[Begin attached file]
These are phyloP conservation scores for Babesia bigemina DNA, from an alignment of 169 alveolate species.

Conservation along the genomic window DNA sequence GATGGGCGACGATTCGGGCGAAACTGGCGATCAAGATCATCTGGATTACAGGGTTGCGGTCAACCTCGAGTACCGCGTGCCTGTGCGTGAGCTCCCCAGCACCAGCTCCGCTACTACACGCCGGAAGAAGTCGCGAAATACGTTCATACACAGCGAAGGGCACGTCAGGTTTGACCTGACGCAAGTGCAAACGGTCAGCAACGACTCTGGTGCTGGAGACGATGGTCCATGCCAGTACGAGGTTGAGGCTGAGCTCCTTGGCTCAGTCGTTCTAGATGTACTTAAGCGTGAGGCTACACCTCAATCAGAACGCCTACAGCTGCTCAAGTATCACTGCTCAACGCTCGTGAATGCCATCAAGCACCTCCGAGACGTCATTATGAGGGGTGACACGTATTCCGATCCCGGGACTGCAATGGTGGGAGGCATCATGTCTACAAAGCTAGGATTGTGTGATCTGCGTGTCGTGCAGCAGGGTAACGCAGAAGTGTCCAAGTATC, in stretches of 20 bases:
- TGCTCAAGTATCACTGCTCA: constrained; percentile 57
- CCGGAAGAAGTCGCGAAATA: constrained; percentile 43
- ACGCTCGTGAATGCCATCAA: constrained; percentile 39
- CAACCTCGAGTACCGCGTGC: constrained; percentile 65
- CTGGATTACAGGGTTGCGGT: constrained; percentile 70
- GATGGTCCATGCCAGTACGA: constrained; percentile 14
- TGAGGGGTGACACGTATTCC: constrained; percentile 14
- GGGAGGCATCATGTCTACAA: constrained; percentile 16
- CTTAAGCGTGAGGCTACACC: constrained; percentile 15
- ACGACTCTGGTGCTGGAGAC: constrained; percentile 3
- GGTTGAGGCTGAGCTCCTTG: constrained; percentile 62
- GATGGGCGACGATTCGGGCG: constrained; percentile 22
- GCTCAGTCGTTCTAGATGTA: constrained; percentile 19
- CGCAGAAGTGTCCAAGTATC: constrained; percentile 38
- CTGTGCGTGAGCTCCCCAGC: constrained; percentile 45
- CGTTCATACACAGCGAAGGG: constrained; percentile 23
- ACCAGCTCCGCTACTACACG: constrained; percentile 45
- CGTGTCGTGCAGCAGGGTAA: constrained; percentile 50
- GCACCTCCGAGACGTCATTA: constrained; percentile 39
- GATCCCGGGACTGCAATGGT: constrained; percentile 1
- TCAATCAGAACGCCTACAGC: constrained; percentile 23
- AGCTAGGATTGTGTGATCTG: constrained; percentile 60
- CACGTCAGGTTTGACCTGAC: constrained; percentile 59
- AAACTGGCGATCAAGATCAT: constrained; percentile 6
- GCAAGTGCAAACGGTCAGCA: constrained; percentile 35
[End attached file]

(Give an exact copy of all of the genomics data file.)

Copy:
These are phyloP conservation scores for Babesia bigemina DNA, from an alignment of 169 alveolate species.

Conservation along the genomic window DNA sequence GATGGGCGACGATTCGGGCGAAACTGGCGATCAAGATCATCTGGATTACAGGGTTGCGGTCAACCTCGAGTACCGCGTGCCTGTGCGTGAGCTCCCCAGCACCAGCTCCGCTACTACACGCCGGAAGAAGTCGCGAAATACGTTCATACACAGCGAAGGGCACGTCAGGTTTGACCTGACGCAAGTGCAAACGGTCAGCAACGACTCTGGTGCTGGAGACGATGGTCCATGCCAGTACGAGGTTGAGGCTGAGCTCCTTGGCTCAGTCGTTCTAGATGTACTTAAGCGTGAGGCTACACCTCAATCAGAACGCCTACAGCTGCTCAAGTATCACTGCTCAACGCTCGTGAATGCCATCAAGCACCTCCGAGACGTCATTATGAGGGGTGACACGTATTCCGATCCCGGGACTGCAATGGTGGGAGGCATCATGTCTACAAAGCTAGGATTGTGTGATCTGCGTGTCGTGCAGCAGGGTAACGCAGAAGTGTCCAAGTATC, in stretches of 20 bases:
- TGCTCAAGTATCACTGCTCA: constrained; percentile 57
- CCGGAAGAAGTCGCGAAATA: constrained; percentile 43
- ACGCTCGTGAATGCCATCAA: constrained; percentile 39
- CAACCTCGAGTACCGCGTGC: constrained; percentile 65
- CTGGATTACAGGGTTGCGGT: constrained; percentile 70
- GATGGTCCATGCCAGTACGA: constrained; percentile 14
- TGAGGGGTGACACGTATTCC: constrained; percentile 14
- GGGAGGCATCATGTCTACAA: constrained; percentile 16
- CTTAAGCGTGAGGCTACACC: constrained; percentile 15
- ACGACTCTGGTGCTGGAGAC: constrained; percentile 3
- GGTTGAGGCTGAGCTCCTTG: constrained; percentile 62
- GATGGGCGACGATTCGGGCG: constrained; percentile 22
- GCTCAGTCGTTCTAGATGTA: constrained; percentile 19
- CGCAGAAGTGTCCAAGTATC: constrained; percentile 38
- CTGTGCGTGAGCTCCCCAGC: constrained; percentile 45
- CGTTCATACACAGCGAAGGG: constrained; percentile 23
- ACCAGCTCCGCTACTACACG: constrained; percentile 45
- CGTGTCGTGCAGCAGGGTAA: constrained; percentile 50
- GCACCTCCGAGACGTCATTA: constrained; percentile 39
- GATCCCGGGACTGCAATGGT: constrained; percentile 1
- TCAATCAGAACGCCTACAGC: constrained; percentile 23
- AGCTAGGATTGTGTGATCTG: constrained; percentile 60
- CACGTCAGGTTTGACCTGAC: constrained; percentile 59
- AAACTGGCGATCAAGATCAT: constrained; percentile 6
- GCAAGTGCAAACGGTCAGCA: constrained; percentile 35